It has been a long and quiet summer over here on my blog as one thing after another has fallen apart. including my and my family’s health, but we’re all (mostly) ok now. It’s time to dust things off and get to back to business though because this issue is important and I’m concerned it’s not even on the radar of most medical librarians.
As soon as I learned the details a week ago, I spoke up via Twitter early of my support of two librarians (#teamharpy) who are being sued for $1.25 million in a defamation lawsuit for speaking out about sexual harassment by another librarian:
— Nikki Dettmar (@eagledawg) September 20, 2014
Since then I have seen numerous perspectives written which have been collected on their press page. Let me be clear: I do not personally or professionally know the plaintiff or the defendants, have
not been to a single conference where they the plaintiff has ve been ( to my knowledge has been enlightened; he was at 2009 ACRL but I have no recollection of this at all), and for that matter have never been an American Library Association (ALA) member even as a student (do I have to turn in my librarian card now?) so I have no ‘informed’ opinion to give regarding sexual or other harassment that may be occurring on their scene – nor should I.
Why, then, am I specifically blogging that I support and have donated to the legal defense fund for #teamharpy? Two reasons: I have been in similar (not anywhere near identical) shoes as the defendants and know the value of explicit support for doing the right thing, and it’s time for others to stop thinking their professional conference experience is both omniscient and extrapolated to thousands of other attendees and that harassment can’t possibly be occurring because they don’t see it happening.
Revisiting Clinical Reader
Readers since 2009 may remember when I was threatened to be sued via a tweet on Twitter by a company for blogging the truth about their misrepresentation of product endorsement by the National Library of Medicine on their website. The support I immediately and strongly received from others, many of whom were not in the medical library community nor had any clue who I was, kept me sane as the scenario evolved into a rather surreal mess. I remain thankful for Peter Murray’s coverage On the Pitfalls of Social Media: Learning from Clinical Reader as a recap of that bizarre and stressful time.
I still remember the moment I saw this tweet:
In the first 10 seconds I thought I was going to faint or enter cardiac arrest from abject fear and shock – and that was only from a litigation threat from a tweet, not actually being served with a lawsuit. It’s a terrifying place to be in for speaking your truth. The defendants are facing The Real Deal to a truly asinine amount of money that I believe the plaintiff (who lives in the United States) chose quite intentionally to file in Canada (where one of the the defendants lives) because it likely wouldn’t hold in an American court. There is no First Amendment in Canada protecting their citizens from SLAPP-happy litigation.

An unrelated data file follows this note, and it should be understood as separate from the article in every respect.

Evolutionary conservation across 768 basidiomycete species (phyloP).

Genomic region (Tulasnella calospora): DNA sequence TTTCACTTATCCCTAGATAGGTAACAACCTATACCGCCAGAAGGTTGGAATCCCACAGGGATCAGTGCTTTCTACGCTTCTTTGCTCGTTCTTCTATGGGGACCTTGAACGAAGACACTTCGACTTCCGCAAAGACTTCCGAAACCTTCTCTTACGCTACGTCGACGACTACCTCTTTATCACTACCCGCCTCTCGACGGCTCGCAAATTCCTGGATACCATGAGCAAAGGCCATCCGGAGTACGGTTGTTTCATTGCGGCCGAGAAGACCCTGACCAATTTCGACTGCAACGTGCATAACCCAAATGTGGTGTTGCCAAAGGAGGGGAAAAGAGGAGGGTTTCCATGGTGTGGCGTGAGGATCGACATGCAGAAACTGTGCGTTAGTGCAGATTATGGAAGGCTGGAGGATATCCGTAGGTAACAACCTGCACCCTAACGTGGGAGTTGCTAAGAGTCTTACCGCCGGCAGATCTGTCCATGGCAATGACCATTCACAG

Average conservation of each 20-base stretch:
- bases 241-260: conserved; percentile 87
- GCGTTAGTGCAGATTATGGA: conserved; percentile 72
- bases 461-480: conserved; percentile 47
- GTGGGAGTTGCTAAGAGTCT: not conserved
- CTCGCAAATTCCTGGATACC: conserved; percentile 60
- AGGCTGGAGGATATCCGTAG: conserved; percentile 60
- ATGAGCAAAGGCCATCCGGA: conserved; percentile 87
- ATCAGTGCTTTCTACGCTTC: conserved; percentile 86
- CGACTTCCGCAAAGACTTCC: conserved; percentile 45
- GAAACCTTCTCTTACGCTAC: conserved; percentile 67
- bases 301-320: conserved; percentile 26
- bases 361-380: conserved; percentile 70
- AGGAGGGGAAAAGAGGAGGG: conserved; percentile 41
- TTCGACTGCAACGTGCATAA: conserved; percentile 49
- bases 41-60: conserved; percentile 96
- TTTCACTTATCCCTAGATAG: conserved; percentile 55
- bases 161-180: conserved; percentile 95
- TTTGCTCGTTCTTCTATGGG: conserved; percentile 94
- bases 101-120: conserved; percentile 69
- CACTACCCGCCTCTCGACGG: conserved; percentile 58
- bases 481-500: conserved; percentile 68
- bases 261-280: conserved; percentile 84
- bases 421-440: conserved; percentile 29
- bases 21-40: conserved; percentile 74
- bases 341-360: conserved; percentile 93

Out of the Shadows
What happened to me was blatantly obvious and visible to everyone both in that tweet and the actions the company took afterwards. Advocacy doesn’t get better than having Ben Goldacre take them on in a public Twitter discussion (1, 2, 3, 4). One of my favorites –
@ClinicalReader keen to engage with librarians… by suing them when they point out that your endorsements seem not to be for real?
— ben goldacre (@bengoldacre) July 14, 2009
Therefore, it absolutely disgusts me to hear that people are now interjecting things along the lines of ‘Well I saw the plaintiff at a conference and he didn’t say or do anything like that to me‘ and ‘I don’t see harassment happening at conferences’ regarding the #teamharpy discussion. These comments are indicative of an attitude that blames victims of harassment, further enables harassers, and reduces the likelihood that those who have experienced harassment past, present and future will come forward to seek the help and support they deserve to receive. I believe Anita. I believe the defendants and potential witnesses when they say they are experiencing harassment at their conferences. They do not have to conform to anyone else’s expectations of what they should and should not be doing regarding the discussion of sexual harassment within their community.
I also support the proactive development and enforcement of a conference code of conduct for the Medical Library Association (MLA). To believe that similar things are not occurring in our community is really stretching it, and I am in favor of having the professional conference environment be as clearly against all forms of harassment as our work environments are because we are at work within them. Rachel Walden and Kate Flewelling from the Relevant Issues Section helped start the discussion already on our July 17th #medlibs chat and I welcome it continuing. While I personally find ALA’s code of conduct a bit lacking, I’ve found the updated ScienceOnline’s Harassment Policy to be a good model to consider and thank my colleague Betsy Rolland for encouraging us to look in that direction given what that community has experienced.